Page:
Finally, had the author of the dissent been present at conference when the Court decided this matter, the Court would have had the opportunity to discuss his arguments before applicant's execution. As it is, they come too late, serving no apparent legitimate purpose.

KELLER, Presiding Judge

Date filed: February 12, 2003

Do not publish

1. All references to articles refer to the Code of Criminal Procedure.

2. See Art. 11.071, §2(g)(1998).

3. Ex Parte Graves, 70 S.W.3d 103, 114 (Tex. Crim. App. 2002).

4. The current version of Article 11.071 confers upon this Court broad authority to protect a state habeas applicant's federal habeas remedies by adding the italicized language to what is now Article 11.071, §2(e):


If the court of criminal appeals denies an applicant relief under this article, an attorney appointed under this section to represent the applicant shall, not later than the 15th day after the date the court of criminal appeals denies relief or, if the case is filed and set for submission, the 15th day after the date the court of criminal appeals issues a mandate on the initial application for a writ of habeas corpus under this article, move to be appointed as counsel in federal habeas review under 21 U.S.C. Section 848(q) or equivalent provision or, if necessary, move for the appointment of other counsel under 21 U.S.C. Section 848(q) or equivalent provision. The attorney shall immediately file a copy of the motion with the court of criminal appeals, and if the attorney fails to do so, the court may take any action to ensure that the applicant's right to federal habeas review is protected, including initiating contempt proceedings against the attorney.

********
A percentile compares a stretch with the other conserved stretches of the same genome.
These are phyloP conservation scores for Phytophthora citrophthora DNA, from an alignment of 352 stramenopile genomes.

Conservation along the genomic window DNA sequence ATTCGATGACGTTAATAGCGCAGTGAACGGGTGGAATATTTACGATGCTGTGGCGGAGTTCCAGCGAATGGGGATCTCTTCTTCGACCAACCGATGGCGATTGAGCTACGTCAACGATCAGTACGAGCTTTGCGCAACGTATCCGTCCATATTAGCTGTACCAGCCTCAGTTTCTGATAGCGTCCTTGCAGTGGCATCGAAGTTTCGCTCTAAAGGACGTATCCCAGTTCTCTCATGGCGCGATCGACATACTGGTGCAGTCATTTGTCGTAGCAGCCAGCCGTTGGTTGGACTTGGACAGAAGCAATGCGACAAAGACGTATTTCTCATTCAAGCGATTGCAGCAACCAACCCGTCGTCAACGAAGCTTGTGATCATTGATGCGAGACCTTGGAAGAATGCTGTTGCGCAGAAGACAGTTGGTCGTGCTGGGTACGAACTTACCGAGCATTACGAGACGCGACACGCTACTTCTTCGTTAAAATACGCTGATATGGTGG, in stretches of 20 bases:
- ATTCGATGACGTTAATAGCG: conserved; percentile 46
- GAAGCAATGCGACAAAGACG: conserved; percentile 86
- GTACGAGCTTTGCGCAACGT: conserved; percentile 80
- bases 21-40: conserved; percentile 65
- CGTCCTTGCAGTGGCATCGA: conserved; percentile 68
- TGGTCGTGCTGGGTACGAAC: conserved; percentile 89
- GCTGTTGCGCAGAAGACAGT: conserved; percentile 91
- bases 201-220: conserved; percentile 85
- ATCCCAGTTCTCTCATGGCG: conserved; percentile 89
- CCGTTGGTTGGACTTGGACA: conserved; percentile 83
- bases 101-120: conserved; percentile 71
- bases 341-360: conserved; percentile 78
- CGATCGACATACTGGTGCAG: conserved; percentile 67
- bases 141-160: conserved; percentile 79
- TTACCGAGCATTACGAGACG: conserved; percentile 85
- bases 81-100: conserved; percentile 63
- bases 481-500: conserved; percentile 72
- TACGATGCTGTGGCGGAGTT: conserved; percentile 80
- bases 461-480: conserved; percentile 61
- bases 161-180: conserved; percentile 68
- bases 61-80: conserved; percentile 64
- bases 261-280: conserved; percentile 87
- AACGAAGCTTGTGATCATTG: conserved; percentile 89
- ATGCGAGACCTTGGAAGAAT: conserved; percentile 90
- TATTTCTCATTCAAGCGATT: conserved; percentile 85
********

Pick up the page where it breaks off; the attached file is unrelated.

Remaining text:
This amendment covers applications filed on or after September 1, 1999, see Acts 1999, 76th Leg., ch. 803, §11, and therefore, does not apply to applicant.

5. Ex Parte Lockhart, 868 S.W.2d 346, 346-347 (Tex. Crim. App. 1993).